EPL board discusses Lesley Williams controversy, new location


Daily file photo by Nathan Richards

The outside of Evanston Public Library. The library’s board discussed plans for a new branch and took comments regarding popular librarian Lesley Williams.

Zoe Miller, Reporter

Evanston Public Library’s Board of Trustees discussed plans to build a new library branch and responded to public comments criticizing the library’s handling of popular librarian Lesley Williams in a meeting Wednesday.

The board listened to comments from members of the public who attended the meeting. Multiple speakers from the audience expressed disapproval for Williams’ suspension and possible termination, and some accused the board of racism.

“White people need to get over a fear of being called racist,” said Alyce Berry, a member of the Evanston political activism group Organization for Positive Action and Leadership.

Berry also called for board president Michael Tannen and vice president Margaret Lurie to step down.

Some attendees said they were suspicious of the board’s removal of Williams because the board refused to disclose additional information about the reasons for her termination hearing.

Documents previously obtained by The Daily from Evanston’s public records portal showed that members of the library board criticized Williams and discussed her removal for years before she was suspended in late April. She returned to work May 24 but was suspended again shortly after criticizing EPL flyers that highlighted the library’s dedication to “free & equal access for all,” writing in a Facebook post that the library’s equality efforts were limited to the signs.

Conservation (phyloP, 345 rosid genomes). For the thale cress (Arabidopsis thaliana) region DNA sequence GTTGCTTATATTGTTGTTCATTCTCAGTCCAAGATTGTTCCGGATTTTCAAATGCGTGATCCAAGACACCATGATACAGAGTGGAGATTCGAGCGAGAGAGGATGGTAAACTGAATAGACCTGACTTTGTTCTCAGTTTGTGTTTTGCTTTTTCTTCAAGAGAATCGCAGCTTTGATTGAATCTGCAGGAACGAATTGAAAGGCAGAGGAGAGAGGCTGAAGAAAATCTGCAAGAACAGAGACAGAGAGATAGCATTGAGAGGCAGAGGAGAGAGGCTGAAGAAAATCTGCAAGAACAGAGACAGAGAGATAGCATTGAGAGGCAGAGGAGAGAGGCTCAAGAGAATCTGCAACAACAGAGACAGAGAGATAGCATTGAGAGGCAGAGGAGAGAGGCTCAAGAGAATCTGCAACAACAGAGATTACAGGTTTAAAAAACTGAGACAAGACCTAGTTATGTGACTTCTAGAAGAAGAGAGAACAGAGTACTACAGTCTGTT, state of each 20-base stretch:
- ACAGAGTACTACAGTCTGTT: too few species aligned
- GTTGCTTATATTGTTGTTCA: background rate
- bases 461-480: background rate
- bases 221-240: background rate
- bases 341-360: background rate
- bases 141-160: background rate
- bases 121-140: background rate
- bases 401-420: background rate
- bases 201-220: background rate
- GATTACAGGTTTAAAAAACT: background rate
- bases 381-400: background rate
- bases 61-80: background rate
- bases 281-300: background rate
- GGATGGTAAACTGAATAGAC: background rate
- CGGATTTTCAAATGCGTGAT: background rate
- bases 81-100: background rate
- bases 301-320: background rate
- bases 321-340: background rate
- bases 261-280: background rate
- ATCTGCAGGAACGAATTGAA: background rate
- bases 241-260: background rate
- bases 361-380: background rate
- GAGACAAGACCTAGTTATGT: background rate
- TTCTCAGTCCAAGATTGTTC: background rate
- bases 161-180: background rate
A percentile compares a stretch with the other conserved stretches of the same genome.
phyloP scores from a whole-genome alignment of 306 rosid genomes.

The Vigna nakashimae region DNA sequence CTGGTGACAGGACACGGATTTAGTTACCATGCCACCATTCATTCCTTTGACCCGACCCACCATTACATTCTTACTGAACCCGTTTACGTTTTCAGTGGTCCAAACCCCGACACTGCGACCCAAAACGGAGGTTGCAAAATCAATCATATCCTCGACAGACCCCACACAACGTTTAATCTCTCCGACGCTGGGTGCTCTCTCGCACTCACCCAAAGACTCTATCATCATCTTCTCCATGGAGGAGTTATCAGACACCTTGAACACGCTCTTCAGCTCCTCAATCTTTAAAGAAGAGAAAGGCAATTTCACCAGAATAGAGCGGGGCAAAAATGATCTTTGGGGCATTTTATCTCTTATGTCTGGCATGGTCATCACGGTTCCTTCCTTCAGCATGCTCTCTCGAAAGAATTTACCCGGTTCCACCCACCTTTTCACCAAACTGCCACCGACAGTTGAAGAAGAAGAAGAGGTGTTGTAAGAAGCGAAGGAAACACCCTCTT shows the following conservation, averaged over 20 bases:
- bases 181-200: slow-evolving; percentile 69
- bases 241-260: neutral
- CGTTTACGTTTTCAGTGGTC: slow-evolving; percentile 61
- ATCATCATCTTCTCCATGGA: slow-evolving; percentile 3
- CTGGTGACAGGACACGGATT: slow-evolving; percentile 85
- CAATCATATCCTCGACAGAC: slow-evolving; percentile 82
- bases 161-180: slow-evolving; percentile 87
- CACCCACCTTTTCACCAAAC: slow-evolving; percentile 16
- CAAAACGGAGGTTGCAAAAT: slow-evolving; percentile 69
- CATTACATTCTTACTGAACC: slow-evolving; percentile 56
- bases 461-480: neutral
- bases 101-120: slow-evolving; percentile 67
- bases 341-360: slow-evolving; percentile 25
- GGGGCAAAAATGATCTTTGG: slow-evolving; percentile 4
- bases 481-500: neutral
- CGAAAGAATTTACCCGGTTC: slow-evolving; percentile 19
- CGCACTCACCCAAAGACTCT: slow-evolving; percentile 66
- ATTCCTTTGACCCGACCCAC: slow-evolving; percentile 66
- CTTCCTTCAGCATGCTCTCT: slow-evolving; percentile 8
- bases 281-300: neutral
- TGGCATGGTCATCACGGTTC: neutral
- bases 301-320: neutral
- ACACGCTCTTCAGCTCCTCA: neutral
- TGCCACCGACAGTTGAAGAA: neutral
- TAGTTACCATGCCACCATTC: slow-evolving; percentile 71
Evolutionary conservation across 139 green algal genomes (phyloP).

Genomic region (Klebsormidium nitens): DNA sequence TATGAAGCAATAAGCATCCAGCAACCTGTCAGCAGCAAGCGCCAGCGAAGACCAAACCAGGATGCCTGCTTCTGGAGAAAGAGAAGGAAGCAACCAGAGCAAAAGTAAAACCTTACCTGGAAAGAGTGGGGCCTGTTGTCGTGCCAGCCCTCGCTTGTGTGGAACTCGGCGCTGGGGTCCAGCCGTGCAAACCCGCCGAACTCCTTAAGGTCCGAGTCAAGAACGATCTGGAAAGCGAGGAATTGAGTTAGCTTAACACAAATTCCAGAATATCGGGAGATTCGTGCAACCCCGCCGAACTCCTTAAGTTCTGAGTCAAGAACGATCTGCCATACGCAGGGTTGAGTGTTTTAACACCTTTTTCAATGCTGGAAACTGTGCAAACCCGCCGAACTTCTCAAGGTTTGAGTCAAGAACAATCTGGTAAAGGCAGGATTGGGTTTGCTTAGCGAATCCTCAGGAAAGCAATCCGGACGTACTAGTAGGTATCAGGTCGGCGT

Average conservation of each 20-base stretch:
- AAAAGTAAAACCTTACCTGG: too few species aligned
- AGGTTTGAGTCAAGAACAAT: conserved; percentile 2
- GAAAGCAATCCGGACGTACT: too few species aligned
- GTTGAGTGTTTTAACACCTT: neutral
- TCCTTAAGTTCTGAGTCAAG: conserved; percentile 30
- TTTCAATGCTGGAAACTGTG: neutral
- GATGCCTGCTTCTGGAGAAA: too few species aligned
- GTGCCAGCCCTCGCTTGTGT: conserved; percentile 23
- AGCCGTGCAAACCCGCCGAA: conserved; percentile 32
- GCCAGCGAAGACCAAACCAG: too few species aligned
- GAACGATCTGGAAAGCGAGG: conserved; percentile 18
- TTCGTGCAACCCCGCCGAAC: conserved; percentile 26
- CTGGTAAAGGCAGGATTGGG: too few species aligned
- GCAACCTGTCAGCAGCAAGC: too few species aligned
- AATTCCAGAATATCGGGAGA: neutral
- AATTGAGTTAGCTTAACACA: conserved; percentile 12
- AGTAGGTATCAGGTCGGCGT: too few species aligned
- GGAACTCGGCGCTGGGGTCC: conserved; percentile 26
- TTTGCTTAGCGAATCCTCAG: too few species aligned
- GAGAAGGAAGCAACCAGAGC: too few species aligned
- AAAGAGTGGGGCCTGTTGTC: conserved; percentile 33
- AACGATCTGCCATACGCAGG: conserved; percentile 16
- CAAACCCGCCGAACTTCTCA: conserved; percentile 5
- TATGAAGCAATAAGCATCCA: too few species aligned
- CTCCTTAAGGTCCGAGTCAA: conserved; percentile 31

Board co-treasurer Benjamin Schapiro said the board cannot disclose further information about the reasons for Williams’ possible termination because of state law regarding confidentiality.

“There is a requirement under state law that personnel matters be kept quiet and confidential,” Schapiro said. “If you would like us to be transparent, then this board would be in violation of state law. That would be incredibly inappropriate of us to do so.”

The board also addressed preliminary plans to rebuild the Robert Crown Center, which currently houses a community center and ice rink, into a new library branch.

Library Director Karen Danczak Lyons said that construction of the new library will likely begin in 2018 and is expected to be completed by 2019.

“I’m hoping it will be open before school starts (in 2019),” Danczak Lyons said. “(The new branch) will include technology and community rooms and spaces to meet and learn together.”

Tannen stressed the need to provide adequate library access to all Evanston residents. He also mentioned the possibility of forming a committee to improve equity in the library system.

“We are going to be doing an equity, diversity and inclusion assessment,” Tannen said. “We hope to be able to form an ad hoc committee of trustees and staff and potentially members of the public.”

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